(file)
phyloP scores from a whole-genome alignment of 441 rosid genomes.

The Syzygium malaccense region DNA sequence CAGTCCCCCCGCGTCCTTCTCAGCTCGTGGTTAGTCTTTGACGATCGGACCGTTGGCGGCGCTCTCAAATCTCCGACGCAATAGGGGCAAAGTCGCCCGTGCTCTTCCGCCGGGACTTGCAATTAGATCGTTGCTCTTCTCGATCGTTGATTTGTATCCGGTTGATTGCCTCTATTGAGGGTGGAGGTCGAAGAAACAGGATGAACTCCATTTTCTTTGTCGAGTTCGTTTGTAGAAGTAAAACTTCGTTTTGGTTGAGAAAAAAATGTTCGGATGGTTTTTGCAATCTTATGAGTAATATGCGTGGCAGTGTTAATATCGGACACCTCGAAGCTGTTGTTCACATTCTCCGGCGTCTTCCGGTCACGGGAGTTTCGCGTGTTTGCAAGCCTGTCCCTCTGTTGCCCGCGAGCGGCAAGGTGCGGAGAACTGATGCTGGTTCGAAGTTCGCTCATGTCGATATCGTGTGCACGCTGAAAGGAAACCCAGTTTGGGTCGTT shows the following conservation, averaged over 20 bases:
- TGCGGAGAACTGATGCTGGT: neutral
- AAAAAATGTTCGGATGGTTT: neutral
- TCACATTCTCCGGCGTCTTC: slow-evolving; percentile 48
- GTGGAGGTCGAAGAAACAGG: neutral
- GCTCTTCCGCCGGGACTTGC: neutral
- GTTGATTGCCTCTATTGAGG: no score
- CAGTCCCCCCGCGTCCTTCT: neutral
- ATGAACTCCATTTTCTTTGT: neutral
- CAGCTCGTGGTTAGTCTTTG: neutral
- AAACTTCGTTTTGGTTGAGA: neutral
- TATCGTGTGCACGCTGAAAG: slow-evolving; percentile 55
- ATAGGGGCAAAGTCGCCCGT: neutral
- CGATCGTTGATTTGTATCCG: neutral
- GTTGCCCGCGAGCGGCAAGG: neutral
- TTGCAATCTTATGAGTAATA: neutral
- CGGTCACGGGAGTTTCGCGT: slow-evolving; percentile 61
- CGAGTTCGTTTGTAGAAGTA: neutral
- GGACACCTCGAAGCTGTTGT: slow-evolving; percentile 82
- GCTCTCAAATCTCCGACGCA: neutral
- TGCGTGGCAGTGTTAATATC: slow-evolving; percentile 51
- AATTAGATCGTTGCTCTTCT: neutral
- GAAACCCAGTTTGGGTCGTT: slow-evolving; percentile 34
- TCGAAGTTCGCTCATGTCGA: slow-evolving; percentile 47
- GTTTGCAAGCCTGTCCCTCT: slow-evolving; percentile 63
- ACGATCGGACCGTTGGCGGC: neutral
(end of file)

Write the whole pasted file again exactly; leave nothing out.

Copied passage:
phyloP scores from a whole-genome alignment of 441 rosid genomes.

The Syzygium malaccense region DNA sequence CAGTCCCCCCGCGTCCTTCTCAGCTCGTGGTTAGTCTTTGACGATCGGACCGTTGGCGGCGCTCTCAAATCTCCGACGCAATAGGGGCAAAGTCGCCCGTGCTCTTCCGCCGGGACTTGCAATTAGATCGTTGCTCTTCTCGATCGTTGATTTGTATCCGGTTGATTGCCTCTATTGAGGGTGGAGGTCGAAGAAACAGGATGAACTCCATTTTCTTTGTCGAGTTCGTTTGTAGAAGTAAAACTTCGTTTTGGTTGAGAAAAAAATGTTCGGATGGTTTTTGCAATCTTATGAGTAATATGCGTGGCAGTGTTAATATCGGACACCTCGAAGCTGTTGTTCACATTCTCCGGCGTCTTCCGGTCACGGGAGTTTCGCGTGTTTGCAAGCCTGTCCCTCTGTTGCCCGCGAGCGGCAAGGTGCGGAGAACTGATGCTGGTTCGAAGTTCGCTCATGTCGATATCGTGTGCACGCTGAAAGGAAACCCAGTTTGGGTCGTT shows the following conservation, averaged over 20 bases:
- TGCGGAGAACTGATGCTGGT: neutral
- AAAAAATGTTCGGATGGTTT: neutral
- TCACATTCTCCGGCGTCTTC: slow-evolving; percentile 48
- GTGGAGGTCGAAGAAACAGG: neutral
- GCTCTTCCGCCGGGACTTGC: neutral
- GTTGATTGCCTCTATTGAGG: no score
- CAGTCCCCCCGCGTCCTTCT: neutral
- ATGAACTCCATTTTCTTTGT: neutral
- CAGCTCGTGGTTAGTCTTTG: neutral
- AAACTTCGTTTTGGTTGAGA: neutral
- TATCGTGTGCACGCTGAAAG: slow-evolving; percentile 55
- ATAGGGGCAAAGTCGCCCGT: neutral
- CGATCGTTGATTTGTATCCG: neutral
- GTTGCCCGCGAGCGGCAAGG: neutral
- TTGCAATCTTATGAGTAATA: neutral
- CGGTCACGGGAGTTTCGCGT: slow-evolving; percentile 61
- CGAGTTCGTTTGTAGAAGTA: neutral
- GGACACCTCGAAGCTGTTGT: slow-evolving; percentile 82
- GCTCTCAAATCTCCGACGCA: neutral
- TGCGTGGCAGTGTTAATATC: slow-evolving; percentile 51
- AATTAGATCGTTGCTCTTCT: neutral
- GAAACCCAGTTTGGGTCGTT: slow-evolving; percentile 34
- TCGAAGTTCGCTCATGTCGA: slow-evolving; percentile 47
- GTTTGCAAGCCTGTCCCTCT: slow-evolving; percentile 63
- ACGATCGGACCGTTGGCGGC: neutral